February 17, 2015

Maintaining Heat Damaged Hair- How to Transition!

 by Kanisha Parks of BlackNaps.org

If you’re a natural who has heat damaged hair and aren’t ready to trim off the damage, you can certainly maintain it. At some point, you will have to trim off the heat damage in order to have completely healthy hair. You can do this gradually or all at once. I personally went on a heat damage recovery journey because I wasn’t ready to hack off half of my hair when it became heat damaged. I grew my heat damage out for about a year back in 2013 before finally trimming off all of my heat damaged ends in December 2013. I maintained my hair mostly by wearing box braids and Senegalese twists, but there are a range of other protective and stretched styles that you can try, too.

Read On!>>>
1. The most important step in transitioning from heat damage is staying away from heat.
This will be integral to getting your hair back to a healthy state! You must stop the habits that have gotten you to this point. I went cold turkey in 2013 and didn’t allow myself any excuses to use heat. No more of “just this one time” or “Well, I’ll just do one pass.” Kiss your blow dryer and flat iron goodbye for 6-12 months and I promise you, your hair will thank you. It can seem daunting at first, especially if you’re used to using heat often like I was, but in due time you’ll see your hair prospering and you won’t want to ruin it.

2. Boost the strength of your hair by using a deep conditioner that has protein in it at least twice a month.
This won’t reverse the damage that has already been done, but it will help prevent any further breakage by fortifying strands that have been weakened by the overuse of heat. For this, I like to use the Naat Brazilian Keratin Intensive Hair Mask by nuNAAT, which promises to “reconstruct hair for strength, shine, and softness.” Keratin is great for natural hair because healthy hair is made up of 90% of keratin, which is protein. Using heat consistently breaks down these protein bonds in your hair, so using a deep conditioner that has keratin in it helps revitalize your hair’s strength and resistance to damage.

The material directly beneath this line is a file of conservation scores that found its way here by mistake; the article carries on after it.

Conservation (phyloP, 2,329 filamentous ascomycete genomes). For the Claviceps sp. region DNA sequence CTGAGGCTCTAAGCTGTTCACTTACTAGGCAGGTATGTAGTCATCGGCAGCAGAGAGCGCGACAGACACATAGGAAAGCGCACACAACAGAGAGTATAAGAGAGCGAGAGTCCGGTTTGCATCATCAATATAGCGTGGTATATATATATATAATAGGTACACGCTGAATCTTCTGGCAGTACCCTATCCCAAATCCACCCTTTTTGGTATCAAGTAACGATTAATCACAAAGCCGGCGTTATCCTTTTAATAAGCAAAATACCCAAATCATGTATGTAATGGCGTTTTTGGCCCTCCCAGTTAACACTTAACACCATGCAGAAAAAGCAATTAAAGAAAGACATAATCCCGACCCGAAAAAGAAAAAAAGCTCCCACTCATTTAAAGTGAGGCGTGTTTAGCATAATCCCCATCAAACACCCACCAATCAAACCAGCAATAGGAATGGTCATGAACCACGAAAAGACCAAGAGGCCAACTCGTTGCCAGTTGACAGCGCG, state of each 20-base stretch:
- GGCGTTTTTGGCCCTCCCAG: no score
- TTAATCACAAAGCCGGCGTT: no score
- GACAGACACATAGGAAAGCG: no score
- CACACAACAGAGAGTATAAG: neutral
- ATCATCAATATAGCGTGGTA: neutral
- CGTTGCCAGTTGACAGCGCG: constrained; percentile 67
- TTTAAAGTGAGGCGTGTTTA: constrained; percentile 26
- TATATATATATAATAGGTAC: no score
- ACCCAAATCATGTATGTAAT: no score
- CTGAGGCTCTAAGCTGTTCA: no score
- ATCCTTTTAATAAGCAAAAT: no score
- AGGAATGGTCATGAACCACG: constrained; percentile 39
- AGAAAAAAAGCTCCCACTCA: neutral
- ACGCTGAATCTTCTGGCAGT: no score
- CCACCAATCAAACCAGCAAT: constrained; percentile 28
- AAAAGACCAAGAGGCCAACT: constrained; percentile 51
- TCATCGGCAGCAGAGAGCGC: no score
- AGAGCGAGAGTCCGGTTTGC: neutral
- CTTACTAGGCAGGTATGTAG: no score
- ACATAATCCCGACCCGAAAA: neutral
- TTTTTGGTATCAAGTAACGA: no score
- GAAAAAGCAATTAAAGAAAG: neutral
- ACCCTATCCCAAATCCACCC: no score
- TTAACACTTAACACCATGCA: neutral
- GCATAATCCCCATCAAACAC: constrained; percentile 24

3. Get used to wearing styles that don’t require heat.

Once I got beyond the fact that straight hair was no longer an option, I started trying out all sorts of different styles and I discovered that heat wasn’t really much of an interest anymore because my hair looked so good without using it! We have an array of styles that you can check out here on BlackNaps. Styling heat damaged hair is much like styling transitioning hair so you’ll want to be extra careful when washing, detangling, and styling because your hair is in a fragile state. For some styles such as twist outs or braid outs, you may have to wrap a perm rod or roller around the ends of your hair if you have heat damaged ends to create a more uniform curl pattern.

In this video, CharyJay demonstrates how she does a flexi rod set on her friend’s heat damaged hair.



Remember, hair grows! Don’t think that it’s the end of the world if you’ve had a natural hair setback. Good hair is healthy hair so take good care of your tresses.  

Have you ever transitioned from heat damage? Share your journey below!

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